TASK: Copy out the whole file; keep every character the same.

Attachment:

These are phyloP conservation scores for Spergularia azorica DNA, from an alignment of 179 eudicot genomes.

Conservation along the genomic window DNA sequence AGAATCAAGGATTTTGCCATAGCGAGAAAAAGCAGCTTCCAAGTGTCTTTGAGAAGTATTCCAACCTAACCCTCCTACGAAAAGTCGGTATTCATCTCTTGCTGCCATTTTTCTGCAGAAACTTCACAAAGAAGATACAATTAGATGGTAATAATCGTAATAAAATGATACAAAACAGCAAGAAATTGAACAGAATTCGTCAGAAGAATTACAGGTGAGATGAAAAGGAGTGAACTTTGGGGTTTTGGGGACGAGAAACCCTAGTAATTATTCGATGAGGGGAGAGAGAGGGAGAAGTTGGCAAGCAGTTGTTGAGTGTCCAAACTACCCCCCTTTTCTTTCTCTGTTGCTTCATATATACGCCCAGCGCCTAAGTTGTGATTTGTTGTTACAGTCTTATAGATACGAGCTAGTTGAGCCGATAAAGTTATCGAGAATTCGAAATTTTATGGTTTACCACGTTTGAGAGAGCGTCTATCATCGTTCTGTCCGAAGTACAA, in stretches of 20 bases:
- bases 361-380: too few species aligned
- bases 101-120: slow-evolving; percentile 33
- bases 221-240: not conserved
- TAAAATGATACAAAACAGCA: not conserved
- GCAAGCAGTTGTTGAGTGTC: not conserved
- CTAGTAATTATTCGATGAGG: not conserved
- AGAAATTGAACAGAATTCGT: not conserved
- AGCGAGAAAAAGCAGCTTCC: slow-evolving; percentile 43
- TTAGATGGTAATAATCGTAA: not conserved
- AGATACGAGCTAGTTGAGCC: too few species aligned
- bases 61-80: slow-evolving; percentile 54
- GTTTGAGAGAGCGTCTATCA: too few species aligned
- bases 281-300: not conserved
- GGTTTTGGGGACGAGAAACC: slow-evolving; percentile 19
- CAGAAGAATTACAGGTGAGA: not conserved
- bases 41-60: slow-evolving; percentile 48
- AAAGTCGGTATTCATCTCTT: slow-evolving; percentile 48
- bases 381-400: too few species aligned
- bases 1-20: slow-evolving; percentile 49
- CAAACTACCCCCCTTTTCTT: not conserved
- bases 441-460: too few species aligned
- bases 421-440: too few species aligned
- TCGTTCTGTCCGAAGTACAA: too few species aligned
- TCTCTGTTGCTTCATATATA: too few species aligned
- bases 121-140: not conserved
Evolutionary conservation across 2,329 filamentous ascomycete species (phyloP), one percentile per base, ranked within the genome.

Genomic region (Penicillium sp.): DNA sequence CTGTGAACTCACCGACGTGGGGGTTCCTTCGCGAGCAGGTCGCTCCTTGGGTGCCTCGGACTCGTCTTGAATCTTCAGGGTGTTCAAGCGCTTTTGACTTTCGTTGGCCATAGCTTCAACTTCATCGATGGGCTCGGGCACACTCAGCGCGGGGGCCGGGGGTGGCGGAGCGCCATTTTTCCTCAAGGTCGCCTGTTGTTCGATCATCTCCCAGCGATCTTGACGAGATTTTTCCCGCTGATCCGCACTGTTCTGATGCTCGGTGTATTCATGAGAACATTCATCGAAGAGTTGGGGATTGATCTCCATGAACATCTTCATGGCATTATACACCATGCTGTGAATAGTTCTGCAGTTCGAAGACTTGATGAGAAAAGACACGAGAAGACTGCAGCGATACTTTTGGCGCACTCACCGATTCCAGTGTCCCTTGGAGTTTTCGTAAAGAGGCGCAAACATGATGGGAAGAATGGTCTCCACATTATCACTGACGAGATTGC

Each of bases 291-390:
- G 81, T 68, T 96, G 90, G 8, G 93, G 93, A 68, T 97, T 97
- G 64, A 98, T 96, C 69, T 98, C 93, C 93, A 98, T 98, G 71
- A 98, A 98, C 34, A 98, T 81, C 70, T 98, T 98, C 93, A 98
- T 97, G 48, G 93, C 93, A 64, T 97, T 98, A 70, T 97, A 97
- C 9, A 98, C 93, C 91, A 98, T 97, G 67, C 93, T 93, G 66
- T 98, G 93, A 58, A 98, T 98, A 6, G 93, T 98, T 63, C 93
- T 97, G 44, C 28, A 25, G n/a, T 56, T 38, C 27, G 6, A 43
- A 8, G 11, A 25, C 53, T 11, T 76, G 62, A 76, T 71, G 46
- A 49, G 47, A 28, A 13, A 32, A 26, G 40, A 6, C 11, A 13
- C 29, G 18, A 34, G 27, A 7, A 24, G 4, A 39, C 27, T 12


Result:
These are phyloP conservation scores for Spergularia azorica DNA, from an alignment of 179 eudicot genomes.

Conservation along the genomic window DNA sequence AGAATCAAGGATTTTGCCATAGCGAGAAAAAGCAGCTTCCAAGTGTCTTTGAGAAGTATTCCAACCTAACCCTCCTACGAAAAGTCGGTATTCATCTCTTGCTGCCATTTTTCTGCAGAAACTTCACAAAGAAGATACAATTAGATGGTAATAATCGTAATAAAATGATACAAAACAGCAAGAAATTGAACAGAATTCGTCAGAAGAATTACAGGTGAGATGAAAAGGAGTGAACTTTGGGGTTTTGGGGACGAGAAACCCTAGTAATTATTCGATGAGGGGAGAGAGAGGGAGAAGTTGGCAAGCAGTTGTTGAGTGTCCAAACTACCCCCCTTTTCTTTCTCTGTTGCTTCATATATACGCCCAGCGCCTAAGTTGTGATTTGTTGTTACAGTCTTATAGATACGAGCTAGTTGAGCCGATAAAGTTATCGAGAATTCGAAATTTTATGGTTTACCACGTTTGAGAGAGCGTCTATCATCGTTCTGTCCGAAGTACAA, in stretches of 20 bases:
- bases 361-380: too few species aligned
- bases 101-120: slow-evolving; percentile 33
- bases 221-240: not conserved
- TAAAATGATACAAAACAGCA: not conserved
- GCAAGCAGTTGTTGAGTGTC: not conserved
- CTAGTAATTATTCGATGAGG: not conserved
- AGAAATTGAACAGAATTCGT: not conserved
- AGCGAGAAAAAGCAGCTTCC: slow-evolving; percentile 43
- TTAGATGGTAATAATCGTAA: not conserved
- AGATACGAGCTAGTTGAGCC: too few species aligned
- bases 61-80: slow-evolving; percentile 54
- GTTTGAGAGAGCGTCTATCA: too few species aligned
- bases 281-300: not conserved
- GGTTTTGGGGACGAGAAACC: slow-evolving; percentile 19
- CAGAAGAATTACAGGTGAGA: not conserved
- bases 41-60: slow-evolving; percentile 48
- AAAGTCGGTATTCATCTCTT: slow-evolving; percentile 48
- bases 381-400: too few species aligned
- bases 1-20: slow-evolving; percentile 49
- CAAACTACCCCCCTTTTCTT: not conserved
- bases 441-460: too few species aligned
- bases 421-440: too few species aligned
- TCGTTCTGTCCGAAGTACAA: too few species aligned
- TCTCTGTTGCTTCATATATA: too few species aligned
- bases 121-140: not conserved
Evolutionary conservation across 2,329 filamentous ascomycete species (phyloP), one percentile per base, ranked within the genome.

Genomic region (Penicillium sp.): DNA sequence CTGTGAACTCACCGACGTGGGGGTTCCTTCGCGAGCAGGTCGCTCCTTGGGTGCCTCGGACTCGTCTTGAATCTTCAGGGTGTTCAAGCGCTTTTGACTTTCGTTGGCCATAGCTTCAACTTCATCGATGGGCTCGGGCACACTCAGCGCGGGGGCCGGGGGTGGCGGAGCGCCATTTTTCCTCAAGGTCGCCTGTTGTTCGATCATCTCCCAGCGATCTTGACGAGATTTTTCCCGCTGATCCGCACTGTTCTGATGCTCGGTGTATTCATGAGAACATTCATCGAAGAGTTGGGGATTGATCTCCATGAACATCTTCATGGCATTATACACCATGCTGTGAATAGTTCTGCAGTTCGAAGACTTGATGAGAAAAGACACGAGAAGACTGCAGCGATACTTTTGGCGCACTCACCGATTCCAGTGTCCCTTGGAGTTTTCGTAAAGAGGCGCAAACATGATGGGAAGAATGGTCTCCACATTATCACTGACGAGATTGC

Each of bases 291-390:
- G 81, T 68, T 96, G 90, G 8, G 93, G 93, A 68, T 97, T 97
- G 64, A 98, T 96, C 69, T 98, C 93, C 93, A 98, T 98, G 71
- A 98, A 98, C 34, A 98, T 81, C 70, T 98, T 98, C 93, A 98
- T 97, G 48, G 93, C 93, A 64, T 97, T 98, A 70, T 97, A 97
- C 9, A 98, C 93, C 91, A 98, T 97, G 67, C 93, T 93, G 66
- T 98, G 93, A 58, A 98, T 98, A 6, G 93, T 98, T 63, C 93
- T 97, G 44, C 28, A 25, G n/a, T 56, T 38, C 27, G 6, A 43
- A 8, G 11, A 25, C 53, T 11, T 76, G 62, A 76, T 71, G 46
- A 49, G 47, A 28, A 13, A 32, A 26, G 40, A 6, C 11, A 13
- C 29, G 18, A 34, G 27, A 7, A 24, G 4, A 39, C 27, T 12